Ah, Paris, breathtakingly beautiful, irresistibly romantic and of course, oh so chic. And no address is more stylish than the posh hotel Plaza Athénée. It was here, in the next-to-last episode of HBO's "Sex and the City," that Carrie Bradshaw made her grand and giddy entrance.
"American?" asked the desk clerk. "New Yorker," she corrected him. And then, stepping out onto her terrace in her Manolo Blahniks, she squealed with delight at the glorious sight of the Eiffel Tower. Like a French Cinderella, she knew she had arrived.
But on this day someone else was checking in: Bonnie Jones and her husband, Bob.
"Howdy!" shouted Bob to the porter, in a Texas drawl. "Je m'appelle, Bob!" They were dressed in shorts and matching shirts marked: "Paris, Texas" and "Bush '08." Instead of Manolo Blahniks, they wore Crocs. They were loud. They were clueless. And they didn't know the difference between haute cuisine and oat bran.
They're the "ugly Americans," those famously hapless tourists adrift in a foreign culture. But in this case, they were actually actors from the United States. For the first time, "What Would You Do?" took its actors and hidden cameras overseas. We wanted to test the legend of the ugly Americans to see just how ugly American tourists have to get before the French rise up and shout "non!"
Western tourists, oblivious to French etiquette and culture, have thrived in American literature for more than a century.
In "Innocents Abroad" (1869) Mark Twain painted the ugly American as a naive, blundering fool. Novelist Edith Wharton once said, "How much longer are we going to think it necessary to be 'American' before [or in contradistinction to] being cultivated, being enlightened, being humane, and having the same intellectual discipline as other civilized countries?"
The modern version of these blundering Americans appears in David Sedaris' book "Me Talk Pretty One Day," where he describes Americans wearing "the pleated denim shorts, the baseball cap, the T-shirt..."
Fictional ugly Americans have also been immortalized in films such as "National Lampoon's European Vacation," where the Griswolds made American a synonym for hapless.
But is there any truth to the stereotype? And what about the American stereotype of the haughty Parisian who seems to relish putting outsiders in their place? For a week during the summer, "What Would You Do?" took its actors and hidden cameras to Paris in an attempt to find out.
Faux Pas No. 1: Wearing Overly Casual or Tacky Clothing
No doubt about it: Our ugly Americans stood out among the well-dressed Parisians. French etiquette expert Heather Stimmler-Hall, who moved to Paris from Colorado 13 years ago, offered her expertise as our actors invaded the city she knows so well. She writes a blog, The Secrets of Paris, and gives American tourists a course on how to behave -- the dos and don'ts.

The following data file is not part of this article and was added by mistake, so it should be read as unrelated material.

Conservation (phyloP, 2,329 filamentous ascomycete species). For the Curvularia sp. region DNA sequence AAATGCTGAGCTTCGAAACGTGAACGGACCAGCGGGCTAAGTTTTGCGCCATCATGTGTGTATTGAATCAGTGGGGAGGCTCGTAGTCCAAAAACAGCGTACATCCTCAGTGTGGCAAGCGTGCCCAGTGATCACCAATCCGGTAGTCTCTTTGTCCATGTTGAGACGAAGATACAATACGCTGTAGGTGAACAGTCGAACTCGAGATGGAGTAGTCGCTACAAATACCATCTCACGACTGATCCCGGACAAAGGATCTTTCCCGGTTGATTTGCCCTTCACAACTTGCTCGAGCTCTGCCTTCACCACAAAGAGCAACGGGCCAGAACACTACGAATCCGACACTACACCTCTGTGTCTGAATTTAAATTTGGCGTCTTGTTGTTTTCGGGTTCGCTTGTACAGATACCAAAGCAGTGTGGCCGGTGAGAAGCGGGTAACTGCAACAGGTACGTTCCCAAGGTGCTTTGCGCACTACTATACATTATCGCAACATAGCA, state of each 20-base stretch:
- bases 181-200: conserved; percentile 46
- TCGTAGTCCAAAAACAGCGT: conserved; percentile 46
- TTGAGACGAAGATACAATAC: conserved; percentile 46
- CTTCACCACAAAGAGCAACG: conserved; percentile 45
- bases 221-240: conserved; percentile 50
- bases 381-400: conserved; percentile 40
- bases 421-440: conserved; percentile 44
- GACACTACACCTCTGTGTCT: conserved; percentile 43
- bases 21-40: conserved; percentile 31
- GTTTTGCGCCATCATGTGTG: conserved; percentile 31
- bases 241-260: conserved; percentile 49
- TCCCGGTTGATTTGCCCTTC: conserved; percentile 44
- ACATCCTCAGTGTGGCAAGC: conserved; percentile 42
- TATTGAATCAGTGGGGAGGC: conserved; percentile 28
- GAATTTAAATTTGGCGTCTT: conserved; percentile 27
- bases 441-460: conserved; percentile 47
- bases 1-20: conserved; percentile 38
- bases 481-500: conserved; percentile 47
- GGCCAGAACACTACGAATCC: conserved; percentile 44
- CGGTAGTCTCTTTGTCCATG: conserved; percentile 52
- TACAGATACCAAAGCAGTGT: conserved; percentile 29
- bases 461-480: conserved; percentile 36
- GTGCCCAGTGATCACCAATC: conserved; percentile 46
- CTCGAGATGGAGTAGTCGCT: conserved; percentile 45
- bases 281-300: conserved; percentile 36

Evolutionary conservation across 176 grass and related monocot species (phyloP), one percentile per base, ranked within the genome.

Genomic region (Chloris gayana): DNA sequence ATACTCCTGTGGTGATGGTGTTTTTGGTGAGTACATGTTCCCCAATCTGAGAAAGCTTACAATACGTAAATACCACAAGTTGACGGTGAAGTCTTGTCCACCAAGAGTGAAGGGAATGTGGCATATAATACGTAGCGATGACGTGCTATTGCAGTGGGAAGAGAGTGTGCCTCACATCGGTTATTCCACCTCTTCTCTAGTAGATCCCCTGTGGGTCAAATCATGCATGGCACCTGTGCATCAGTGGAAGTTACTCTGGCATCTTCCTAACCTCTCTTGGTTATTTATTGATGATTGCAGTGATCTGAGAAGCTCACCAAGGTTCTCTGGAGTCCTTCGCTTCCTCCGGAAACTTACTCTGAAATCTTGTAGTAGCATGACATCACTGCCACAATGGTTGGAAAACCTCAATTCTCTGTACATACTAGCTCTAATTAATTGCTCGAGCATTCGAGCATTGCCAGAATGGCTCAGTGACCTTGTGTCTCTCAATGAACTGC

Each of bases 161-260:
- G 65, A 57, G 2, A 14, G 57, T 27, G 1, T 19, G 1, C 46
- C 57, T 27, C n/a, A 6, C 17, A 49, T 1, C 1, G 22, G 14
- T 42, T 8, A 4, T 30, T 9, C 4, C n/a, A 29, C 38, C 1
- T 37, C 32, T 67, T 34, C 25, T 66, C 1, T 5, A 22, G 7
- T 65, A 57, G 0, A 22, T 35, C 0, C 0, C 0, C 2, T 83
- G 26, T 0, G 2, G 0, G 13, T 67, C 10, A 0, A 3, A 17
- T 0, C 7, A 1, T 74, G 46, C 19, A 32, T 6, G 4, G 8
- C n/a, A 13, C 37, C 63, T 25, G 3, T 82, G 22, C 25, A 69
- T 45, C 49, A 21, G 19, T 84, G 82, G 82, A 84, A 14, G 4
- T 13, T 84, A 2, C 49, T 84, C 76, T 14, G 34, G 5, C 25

According to Stimmler-Hall, our actors' attire was faux pas No. 1.
"You're in Paris, the fashion capital of the world, and people notice your clothes, they notice your shoes," Stimmler-Hall said. "You could be Bill Gates -- he's not going to get treated well either if he's wearing shorts and a baseball cap and a T-shirt."
The very word "faux pas" is French, Stimmler-Hall said. "They have a lot of faux pas," she said. "They're the masters of what not to do."
For their first evening in Paris, Bob and Bonnie headed to one of Paris' most popular attractions -- the world-famous Bateaux Mouche. It's a romantic dinner cruise on the Seine -- talk about a moveable feast! Everybody was dressed in their finest ensembles. Well, almost everybody. Do football jerseys count as evening wear?
If there is one word that summed up our ugly Americans, that word is "loud." Loud clothing … and loud voices.
Faux Pas No. 2: Talking Loudly
"Oh, look, we started moving!" Bonnie screamed as the bateau pushed off from the dock. As other diners gazed quietly out of the windows while they passed the Eiffel Tower, Bob shouted: "Look at that tower! It's just like the one in Vegas. No, I think the one in Vegas is bigger!"
For Jean Lacatos, Bob and Bonnie's waiter, it promised to be a long night. Would this elegant Frenchman keep his cool in the face of the Americans' incessant demands? After patiently explaining how to pronounce foie gras, Lacatos got another request from the couple. Hearing the boat's band warming up, Bob started belting out his own song: the "Star-Spangled Banner."
"Oh, say can you see by the dawn's early light…"
Lacatos was momentarily stunned. "Ah, the hymn, yes, I know," he finally said, as Bob continued to sing.